The principle is to use the information provided by the IFPs as an indicator of the expectable quality of the fitness of the pieces in the corresponding regions of the hide. We recall that there can be more than one IFP representing the feasible placement positions of a given piece inside the hide. If one of the IFPs of a small piece is a polygon with a small area, then one may expect that the fitness of this piece in the corresponding region of the hide will be good. For the largest pieces, the objective is to place them in regions where the impact on the placement of the next pieces is lower.

Once a piece and a placement region have been selected, we choose the final placement position of the piece within this region. We use a simple criterion to evaluate each placement position. The position that is selected is the point in the border of the IFP that is nearer from the border of the hide. Here, the goal is to fill the hide preferentially from the border to the center.

5. A Variable Neighborhood Search Algorithm

5.1. Overview

The VNS framework was introduced by Mladenović and Hansen [8] and applied successfully to many optimization problems (see [16] for a recent survey). This framework leads to a metaheuristic that drives the search into different neighborhoods in a systematic way so as to improve the incumbent solution. In this paper, we use this framework to explore alternative neighborhoods for the general LNP. Our approach relies on the constructive heuristic introduced above and on a set of neighborhoods that are briefly described below. The details of the neighborhood structures will be given in the next section.

The initial layout is obtained by applying the constructive heuristic defined above. This heuristic determines the sequence by which the pieces are placed and the exact position of each piece on the hide. A layout is defined by the set of pieces that are placed on the hide together with their rotation and position. As an alternative, we can represent a layout as a sequence of pieces combined with the iterative application of the steps (c) and (d) of our constructive heuristic. By iterative, we mean that the pieces are chosen and placed on the hide one after the other following the order defined by the sequence and that the process repeats until there are no more pieces in the sequence. We will use this latter representation to describe our neighborhood structures and associated movements.

We propose four types of distinct movements defined from a sequence of pieces: exchanging a piece 𝑝 by another that is not in the sequence, removing all the pieces from this piece forward and filling the hide using the constructive heuristic; exchanging a piece 𝑝 by another that is not in the sequence, keeping the rest of the sequence unchanged, placing the corresponding pieces using iteratively the steps (c) and (d) of the constructive heuristic and filling the rest of the hide by applying the complete heuristic; swapping two pieces 𝑝 and 𝑝 in the sequence if 𝑝 can be placed on the hide with a better fitness than 𝑝 following the steps (c) and (d) of the heuristic placing all the pieces of the sequence using the steps (c) and (d) of the heuristic and filling the rest of the hide with the complete heuristic; removing a piece 𝑝 of the sequence, placing all the pieces of the resulting sequence by applying iteratively the steps (c) and (d) of the heuristic, and filling the rest of the hide with the complete heuristic.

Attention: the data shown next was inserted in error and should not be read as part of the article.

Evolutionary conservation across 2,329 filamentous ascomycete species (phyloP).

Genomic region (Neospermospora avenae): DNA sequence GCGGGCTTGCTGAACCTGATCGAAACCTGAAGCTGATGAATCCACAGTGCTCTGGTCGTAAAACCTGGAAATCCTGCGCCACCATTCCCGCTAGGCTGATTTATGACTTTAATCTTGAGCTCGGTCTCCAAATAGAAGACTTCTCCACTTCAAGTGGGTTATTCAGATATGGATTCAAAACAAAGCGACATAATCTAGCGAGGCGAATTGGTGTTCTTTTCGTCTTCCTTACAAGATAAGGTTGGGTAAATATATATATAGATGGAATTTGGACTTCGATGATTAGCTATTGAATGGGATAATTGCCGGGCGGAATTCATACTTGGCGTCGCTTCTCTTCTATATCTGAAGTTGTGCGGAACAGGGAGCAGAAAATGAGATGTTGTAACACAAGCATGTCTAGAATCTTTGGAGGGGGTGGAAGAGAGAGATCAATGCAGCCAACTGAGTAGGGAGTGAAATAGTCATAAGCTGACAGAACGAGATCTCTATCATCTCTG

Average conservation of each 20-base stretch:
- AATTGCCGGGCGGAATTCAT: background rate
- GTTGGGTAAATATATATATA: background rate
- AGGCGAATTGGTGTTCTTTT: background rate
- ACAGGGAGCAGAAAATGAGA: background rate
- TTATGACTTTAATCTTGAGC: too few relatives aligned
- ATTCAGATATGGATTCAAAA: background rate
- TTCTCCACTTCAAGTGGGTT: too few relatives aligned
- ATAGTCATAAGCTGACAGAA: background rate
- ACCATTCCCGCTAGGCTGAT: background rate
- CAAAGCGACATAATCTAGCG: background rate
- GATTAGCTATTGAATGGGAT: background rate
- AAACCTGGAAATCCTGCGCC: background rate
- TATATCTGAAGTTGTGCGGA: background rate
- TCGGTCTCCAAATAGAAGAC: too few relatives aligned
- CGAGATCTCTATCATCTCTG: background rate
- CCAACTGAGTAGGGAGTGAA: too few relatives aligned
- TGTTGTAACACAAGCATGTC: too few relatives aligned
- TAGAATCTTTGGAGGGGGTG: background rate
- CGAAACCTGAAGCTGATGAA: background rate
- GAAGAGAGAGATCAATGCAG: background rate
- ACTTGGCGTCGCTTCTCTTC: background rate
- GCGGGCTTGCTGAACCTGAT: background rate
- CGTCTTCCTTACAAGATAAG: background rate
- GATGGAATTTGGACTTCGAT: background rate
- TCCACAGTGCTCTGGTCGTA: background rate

The piece 𝑝 that is exchanged, swapped with another piece, or removed from the sequence is chosen from a set of candidate pieces with the worst fitness. The quality of the fitness of a piece is evaluated by computing the areas of the polygons resulting from the intersection of an offset of the piece with the outer part of the hide and with the current layout and by dividing this total area by the area of the offset. The largest will be this value, the better will be the fitness. Ideally, when this value is equal to 1, the whole border of the piece touches the border of the hide or the border of the current layout. Figure 2 illustrates the process.

fig2
Figure 2: Evaluating the quality of the fitness of a piece at a given placement position.

For ease of presentation, we will always denote in this paper the piece that is to be exchanged, swapped with another piece, or removed from the sequence by 𝑝, and the set of candidate pieces from which 𝑝 is selected by 𝑃. Similarly, the set of pieces that are candidate to substitute 𝑝 in the sequence will be denoted by 𝑃, and the piece that is selected from 𝑃 will be denoted by 𝑝. Furthermore, we will denote by 𝑆 a sequence of pieces, and we will define it as a vector of tuples as follows:𝑠𝑆=1,𝑠2,,𝑠|𝑆|,(5.1) with 𝑠𝑘=(𝑗,𝑖) denoting the group (𝐺𝑗) and the piece (𝑖𝐺𝑗) that is in the 𝑘th position in the sequence. The vector containing the values of the corresponding fitness of these pieces will be denoted by 𝐹 and defined as follows:𝑓𝐹=1,𝑓2,,𝑓|𝑆|,(5.2) with 0𝑓𝑘1, 𝑘=1,,|𝑆|.